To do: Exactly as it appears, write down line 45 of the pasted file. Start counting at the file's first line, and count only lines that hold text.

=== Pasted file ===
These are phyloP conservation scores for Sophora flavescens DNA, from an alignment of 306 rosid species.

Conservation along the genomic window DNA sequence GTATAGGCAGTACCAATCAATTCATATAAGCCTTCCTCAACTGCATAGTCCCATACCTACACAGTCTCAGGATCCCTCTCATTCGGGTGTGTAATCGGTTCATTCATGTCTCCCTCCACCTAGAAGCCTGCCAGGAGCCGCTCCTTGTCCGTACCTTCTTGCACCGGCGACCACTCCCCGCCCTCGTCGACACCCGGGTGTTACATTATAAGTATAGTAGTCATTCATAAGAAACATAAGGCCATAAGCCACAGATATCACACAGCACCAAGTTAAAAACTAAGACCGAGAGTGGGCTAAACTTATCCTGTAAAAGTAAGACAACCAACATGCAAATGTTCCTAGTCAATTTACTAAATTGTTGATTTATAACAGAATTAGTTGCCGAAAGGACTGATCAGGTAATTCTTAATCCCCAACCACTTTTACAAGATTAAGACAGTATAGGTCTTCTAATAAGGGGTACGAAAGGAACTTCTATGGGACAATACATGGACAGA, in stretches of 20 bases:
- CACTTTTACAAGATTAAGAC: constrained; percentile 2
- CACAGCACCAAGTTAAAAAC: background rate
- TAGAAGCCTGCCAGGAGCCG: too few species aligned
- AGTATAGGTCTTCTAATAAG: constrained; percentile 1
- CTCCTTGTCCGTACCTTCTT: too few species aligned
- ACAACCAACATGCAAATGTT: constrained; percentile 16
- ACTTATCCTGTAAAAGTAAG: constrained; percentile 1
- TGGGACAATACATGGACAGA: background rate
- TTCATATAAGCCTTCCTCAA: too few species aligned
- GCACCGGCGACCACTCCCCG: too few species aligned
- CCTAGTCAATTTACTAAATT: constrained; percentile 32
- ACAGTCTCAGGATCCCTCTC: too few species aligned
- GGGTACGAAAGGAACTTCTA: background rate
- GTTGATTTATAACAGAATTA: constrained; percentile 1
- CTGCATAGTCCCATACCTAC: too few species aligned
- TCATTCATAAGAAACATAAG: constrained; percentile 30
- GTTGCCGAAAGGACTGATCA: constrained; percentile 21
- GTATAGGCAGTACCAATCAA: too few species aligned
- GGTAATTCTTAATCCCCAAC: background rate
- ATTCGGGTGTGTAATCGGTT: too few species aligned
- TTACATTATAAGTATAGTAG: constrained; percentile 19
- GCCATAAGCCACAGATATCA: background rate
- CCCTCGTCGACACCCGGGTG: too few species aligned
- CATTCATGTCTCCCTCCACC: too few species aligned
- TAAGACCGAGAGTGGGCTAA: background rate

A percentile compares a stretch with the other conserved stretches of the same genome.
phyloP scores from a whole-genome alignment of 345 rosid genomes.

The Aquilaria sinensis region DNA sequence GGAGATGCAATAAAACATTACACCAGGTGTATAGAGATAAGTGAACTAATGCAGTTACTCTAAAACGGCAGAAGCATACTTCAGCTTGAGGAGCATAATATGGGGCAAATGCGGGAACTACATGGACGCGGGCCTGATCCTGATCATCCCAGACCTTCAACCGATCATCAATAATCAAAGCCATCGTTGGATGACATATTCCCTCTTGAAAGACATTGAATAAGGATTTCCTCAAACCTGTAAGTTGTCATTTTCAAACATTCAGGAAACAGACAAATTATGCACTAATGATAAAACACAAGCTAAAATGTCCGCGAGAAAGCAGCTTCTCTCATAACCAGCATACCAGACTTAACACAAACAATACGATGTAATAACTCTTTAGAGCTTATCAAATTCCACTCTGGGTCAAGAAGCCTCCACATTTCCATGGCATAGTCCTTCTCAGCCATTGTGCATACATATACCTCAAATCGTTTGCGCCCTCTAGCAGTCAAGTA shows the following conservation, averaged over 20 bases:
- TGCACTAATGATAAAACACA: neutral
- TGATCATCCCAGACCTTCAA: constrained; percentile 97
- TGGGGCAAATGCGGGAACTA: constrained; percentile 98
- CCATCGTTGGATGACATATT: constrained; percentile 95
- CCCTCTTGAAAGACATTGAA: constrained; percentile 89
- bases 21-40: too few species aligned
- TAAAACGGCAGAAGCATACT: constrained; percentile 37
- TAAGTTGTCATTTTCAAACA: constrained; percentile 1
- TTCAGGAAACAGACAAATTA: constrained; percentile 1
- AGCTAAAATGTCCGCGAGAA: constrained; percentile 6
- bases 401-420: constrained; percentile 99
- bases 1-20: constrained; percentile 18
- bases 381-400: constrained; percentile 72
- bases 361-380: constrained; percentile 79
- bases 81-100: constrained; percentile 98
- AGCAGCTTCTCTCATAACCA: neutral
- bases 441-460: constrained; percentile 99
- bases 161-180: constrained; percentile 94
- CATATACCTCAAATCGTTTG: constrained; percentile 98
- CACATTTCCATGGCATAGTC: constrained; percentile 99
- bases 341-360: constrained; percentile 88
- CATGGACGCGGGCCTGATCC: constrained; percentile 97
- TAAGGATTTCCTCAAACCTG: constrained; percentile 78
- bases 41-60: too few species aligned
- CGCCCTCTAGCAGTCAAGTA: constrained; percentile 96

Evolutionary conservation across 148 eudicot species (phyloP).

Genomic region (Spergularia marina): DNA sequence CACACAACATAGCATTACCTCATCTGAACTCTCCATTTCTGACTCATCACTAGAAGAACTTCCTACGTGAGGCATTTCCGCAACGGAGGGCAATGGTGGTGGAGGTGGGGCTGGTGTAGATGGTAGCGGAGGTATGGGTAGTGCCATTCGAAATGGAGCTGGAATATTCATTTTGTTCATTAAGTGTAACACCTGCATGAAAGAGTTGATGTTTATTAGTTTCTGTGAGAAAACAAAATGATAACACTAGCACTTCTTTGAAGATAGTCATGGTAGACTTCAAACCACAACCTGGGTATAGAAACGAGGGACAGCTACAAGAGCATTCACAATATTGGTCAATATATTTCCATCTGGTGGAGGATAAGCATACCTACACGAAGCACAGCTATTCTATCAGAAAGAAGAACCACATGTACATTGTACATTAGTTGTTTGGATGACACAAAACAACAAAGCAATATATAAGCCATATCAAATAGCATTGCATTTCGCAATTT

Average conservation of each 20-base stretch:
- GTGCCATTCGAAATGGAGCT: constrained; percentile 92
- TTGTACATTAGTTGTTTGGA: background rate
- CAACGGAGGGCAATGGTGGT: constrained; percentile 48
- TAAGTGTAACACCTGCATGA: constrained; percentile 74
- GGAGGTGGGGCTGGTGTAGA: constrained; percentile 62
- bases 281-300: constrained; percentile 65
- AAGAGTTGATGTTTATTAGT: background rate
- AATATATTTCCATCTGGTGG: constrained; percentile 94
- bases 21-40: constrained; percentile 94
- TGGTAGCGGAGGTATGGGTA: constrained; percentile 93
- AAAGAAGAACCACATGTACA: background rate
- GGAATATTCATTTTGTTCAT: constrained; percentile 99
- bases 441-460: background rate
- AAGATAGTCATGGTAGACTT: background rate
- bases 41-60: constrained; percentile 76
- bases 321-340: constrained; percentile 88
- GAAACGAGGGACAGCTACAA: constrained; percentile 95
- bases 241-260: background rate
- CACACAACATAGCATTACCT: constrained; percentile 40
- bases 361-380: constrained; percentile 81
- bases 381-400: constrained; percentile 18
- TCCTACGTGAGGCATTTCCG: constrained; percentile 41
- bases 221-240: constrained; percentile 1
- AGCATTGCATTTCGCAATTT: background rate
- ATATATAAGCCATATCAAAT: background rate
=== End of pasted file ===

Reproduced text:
- bases 81-100: constrained; percentile 98